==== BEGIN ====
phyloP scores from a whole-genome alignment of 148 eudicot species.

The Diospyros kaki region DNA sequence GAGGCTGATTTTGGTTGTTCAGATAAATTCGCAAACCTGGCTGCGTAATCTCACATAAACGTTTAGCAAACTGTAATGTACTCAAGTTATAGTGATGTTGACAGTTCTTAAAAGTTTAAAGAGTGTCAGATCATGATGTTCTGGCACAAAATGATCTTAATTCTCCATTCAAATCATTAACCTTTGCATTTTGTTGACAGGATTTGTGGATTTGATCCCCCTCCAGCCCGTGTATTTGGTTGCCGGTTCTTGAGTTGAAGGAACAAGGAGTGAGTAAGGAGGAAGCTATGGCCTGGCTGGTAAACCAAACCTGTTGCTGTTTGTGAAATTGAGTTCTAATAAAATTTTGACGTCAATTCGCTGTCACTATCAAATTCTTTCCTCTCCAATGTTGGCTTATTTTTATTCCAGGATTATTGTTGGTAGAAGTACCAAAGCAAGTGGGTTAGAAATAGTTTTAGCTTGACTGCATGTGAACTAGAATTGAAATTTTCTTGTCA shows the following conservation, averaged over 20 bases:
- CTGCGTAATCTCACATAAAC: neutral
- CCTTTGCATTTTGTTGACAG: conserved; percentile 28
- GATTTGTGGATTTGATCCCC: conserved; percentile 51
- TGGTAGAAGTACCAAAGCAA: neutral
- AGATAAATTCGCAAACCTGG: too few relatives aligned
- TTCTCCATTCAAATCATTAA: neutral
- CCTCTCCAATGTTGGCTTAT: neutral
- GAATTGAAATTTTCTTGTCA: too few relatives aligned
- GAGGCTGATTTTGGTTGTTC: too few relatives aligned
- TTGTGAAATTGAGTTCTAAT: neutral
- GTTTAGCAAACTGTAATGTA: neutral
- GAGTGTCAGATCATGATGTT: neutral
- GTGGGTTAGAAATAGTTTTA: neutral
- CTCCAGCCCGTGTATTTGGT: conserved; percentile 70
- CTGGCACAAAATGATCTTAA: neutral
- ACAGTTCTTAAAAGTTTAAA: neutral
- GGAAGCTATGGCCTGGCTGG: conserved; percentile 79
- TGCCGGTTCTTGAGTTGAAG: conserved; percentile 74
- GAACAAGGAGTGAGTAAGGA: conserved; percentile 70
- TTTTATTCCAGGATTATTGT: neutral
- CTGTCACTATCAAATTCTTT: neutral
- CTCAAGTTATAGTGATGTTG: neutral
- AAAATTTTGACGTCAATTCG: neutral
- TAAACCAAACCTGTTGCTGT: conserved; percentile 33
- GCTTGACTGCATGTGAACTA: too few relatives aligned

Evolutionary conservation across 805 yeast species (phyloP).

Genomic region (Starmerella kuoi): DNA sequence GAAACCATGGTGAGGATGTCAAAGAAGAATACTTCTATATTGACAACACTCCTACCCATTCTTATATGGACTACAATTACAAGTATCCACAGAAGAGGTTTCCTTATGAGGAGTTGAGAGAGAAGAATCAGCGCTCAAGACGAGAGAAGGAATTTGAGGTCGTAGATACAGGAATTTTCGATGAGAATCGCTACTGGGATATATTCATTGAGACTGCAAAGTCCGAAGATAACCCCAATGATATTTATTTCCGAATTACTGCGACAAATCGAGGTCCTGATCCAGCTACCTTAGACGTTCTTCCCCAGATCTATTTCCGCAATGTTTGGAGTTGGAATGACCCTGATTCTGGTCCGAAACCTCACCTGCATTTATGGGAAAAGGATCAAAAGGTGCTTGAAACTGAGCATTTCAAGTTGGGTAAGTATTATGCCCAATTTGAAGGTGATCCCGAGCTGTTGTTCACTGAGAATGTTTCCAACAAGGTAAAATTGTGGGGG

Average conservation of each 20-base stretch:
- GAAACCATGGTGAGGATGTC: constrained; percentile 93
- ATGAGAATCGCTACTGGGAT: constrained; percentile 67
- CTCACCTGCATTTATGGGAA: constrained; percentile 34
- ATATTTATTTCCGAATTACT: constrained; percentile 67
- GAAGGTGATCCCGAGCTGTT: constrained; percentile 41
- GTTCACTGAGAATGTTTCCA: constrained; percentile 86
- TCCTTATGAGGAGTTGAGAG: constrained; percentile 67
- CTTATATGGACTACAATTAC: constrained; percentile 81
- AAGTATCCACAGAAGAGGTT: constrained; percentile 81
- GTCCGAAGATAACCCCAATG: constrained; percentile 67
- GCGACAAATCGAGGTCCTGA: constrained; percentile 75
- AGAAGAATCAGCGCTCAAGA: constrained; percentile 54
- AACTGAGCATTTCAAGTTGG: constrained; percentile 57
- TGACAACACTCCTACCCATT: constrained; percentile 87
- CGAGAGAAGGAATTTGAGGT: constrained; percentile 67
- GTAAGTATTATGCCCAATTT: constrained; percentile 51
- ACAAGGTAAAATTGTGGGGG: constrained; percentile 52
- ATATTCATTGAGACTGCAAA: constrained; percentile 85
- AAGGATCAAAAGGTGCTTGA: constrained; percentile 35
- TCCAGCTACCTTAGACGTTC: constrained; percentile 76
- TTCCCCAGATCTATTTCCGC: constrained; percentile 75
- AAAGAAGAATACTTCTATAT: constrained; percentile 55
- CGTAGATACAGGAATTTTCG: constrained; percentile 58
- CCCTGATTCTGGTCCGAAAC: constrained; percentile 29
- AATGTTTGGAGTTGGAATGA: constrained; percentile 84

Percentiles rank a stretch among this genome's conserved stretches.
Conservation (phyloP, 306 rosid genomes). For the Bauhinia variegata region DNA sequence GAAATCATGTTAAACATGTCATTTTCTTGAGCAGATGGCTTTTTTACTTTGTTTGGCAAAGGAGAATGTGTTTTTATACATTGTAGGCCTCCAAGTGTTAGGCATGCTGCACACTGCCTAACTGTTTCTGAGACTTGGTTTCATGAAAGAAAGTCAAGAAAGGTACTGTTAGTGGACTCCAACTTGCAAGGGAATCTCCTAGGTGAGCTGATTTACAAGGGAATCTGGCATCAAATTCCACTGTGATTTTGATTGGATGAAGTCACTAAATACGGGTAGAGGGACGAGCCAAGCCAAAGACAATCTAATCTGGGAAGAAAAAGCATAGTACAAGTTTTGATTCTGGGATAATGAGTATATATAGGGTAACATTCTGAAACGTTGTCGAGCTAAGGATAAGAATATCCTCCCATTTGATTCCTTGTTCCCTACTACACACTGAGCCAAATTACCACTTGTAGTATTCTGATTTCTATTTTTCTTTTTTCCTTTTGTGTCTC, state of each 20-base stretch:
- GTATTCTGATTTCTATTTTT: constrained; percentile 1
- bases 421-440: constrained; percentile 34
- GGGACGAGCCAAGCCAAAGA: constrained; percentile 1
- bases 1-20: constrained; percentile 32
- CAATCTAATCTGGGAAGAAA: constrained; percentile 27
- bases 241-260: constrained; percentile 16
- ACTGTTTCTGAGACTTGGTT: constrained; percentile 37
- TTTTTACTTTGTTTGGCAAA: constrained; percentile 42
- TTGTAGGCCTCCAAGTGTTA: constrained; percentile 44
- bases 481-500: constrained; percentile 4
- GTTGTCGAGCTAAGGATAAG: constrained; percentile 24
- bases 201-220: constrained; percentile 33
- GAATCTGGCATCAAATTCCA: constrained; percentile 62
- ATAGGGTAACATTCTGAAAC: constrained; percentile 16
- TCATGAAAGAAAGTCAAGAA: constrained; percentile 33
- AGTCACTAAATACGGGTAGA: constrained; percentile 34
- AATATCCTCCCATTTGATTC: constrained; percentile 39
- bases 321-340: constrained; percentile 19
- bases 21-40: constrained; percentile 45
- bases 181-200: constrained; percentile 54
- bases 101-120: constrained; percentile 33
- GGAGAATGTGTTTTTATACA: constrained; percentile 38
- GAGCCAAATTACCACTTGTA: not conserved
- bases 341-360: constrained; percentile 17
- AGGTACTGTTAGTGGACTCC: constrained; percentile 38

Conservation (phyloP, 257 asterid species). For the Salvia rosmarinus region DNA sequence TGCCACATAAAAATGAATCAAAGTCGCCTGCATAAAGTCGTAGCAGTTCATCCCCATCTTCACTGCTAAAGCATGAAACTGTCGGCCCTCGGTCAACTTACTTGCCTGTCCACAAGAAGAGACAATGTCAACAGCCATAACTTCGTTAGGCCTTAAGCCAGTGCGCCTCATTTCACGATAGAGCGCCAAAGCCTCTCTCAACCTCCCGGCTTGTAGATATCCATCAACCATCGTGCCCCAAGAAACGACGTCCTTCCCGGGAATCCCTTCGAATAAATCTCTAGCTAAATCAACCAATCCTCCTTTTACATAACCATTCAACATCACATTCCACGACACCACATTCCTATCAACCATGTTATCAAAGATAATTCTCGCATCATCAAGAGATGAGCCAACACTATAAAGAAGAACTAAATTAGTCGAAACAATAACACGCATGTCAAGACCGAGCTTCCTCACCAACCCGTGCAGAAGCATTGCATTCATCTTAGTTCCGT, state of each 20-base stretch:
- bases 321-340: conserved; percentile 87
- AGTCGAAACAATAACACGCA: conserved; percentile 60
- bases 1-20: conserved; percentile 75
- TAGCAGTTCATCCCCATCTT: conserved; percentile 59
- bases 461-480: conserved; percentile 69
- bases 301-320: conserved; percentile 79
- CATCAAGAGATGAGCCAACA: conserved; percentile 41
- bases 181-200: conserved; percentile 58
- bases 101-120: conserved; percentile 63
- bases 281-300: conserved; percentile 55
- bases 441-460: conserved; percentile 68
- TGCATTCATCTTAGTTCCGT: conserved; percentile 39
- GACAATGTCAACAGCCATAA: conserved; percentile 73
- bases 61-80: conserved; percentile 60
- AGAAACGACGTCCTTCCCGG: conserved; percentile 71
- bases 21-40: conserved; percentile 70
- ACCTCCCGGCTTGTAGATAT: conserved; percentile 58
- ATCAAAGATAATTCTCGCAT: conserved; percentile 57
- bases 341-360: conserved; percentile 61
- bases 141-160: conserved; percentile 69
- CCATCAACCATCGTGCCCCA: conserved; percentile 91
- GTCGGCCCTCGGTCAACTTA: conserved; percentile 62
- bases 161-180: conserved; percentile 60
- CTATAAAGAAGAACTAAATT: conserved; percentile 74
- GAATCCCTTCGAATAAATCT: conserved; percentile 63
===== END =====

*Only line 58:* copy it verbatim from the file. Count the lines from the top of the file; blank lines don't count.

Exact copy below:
- GTATTCTGATTTCTATTTTT: constrained; percentile 1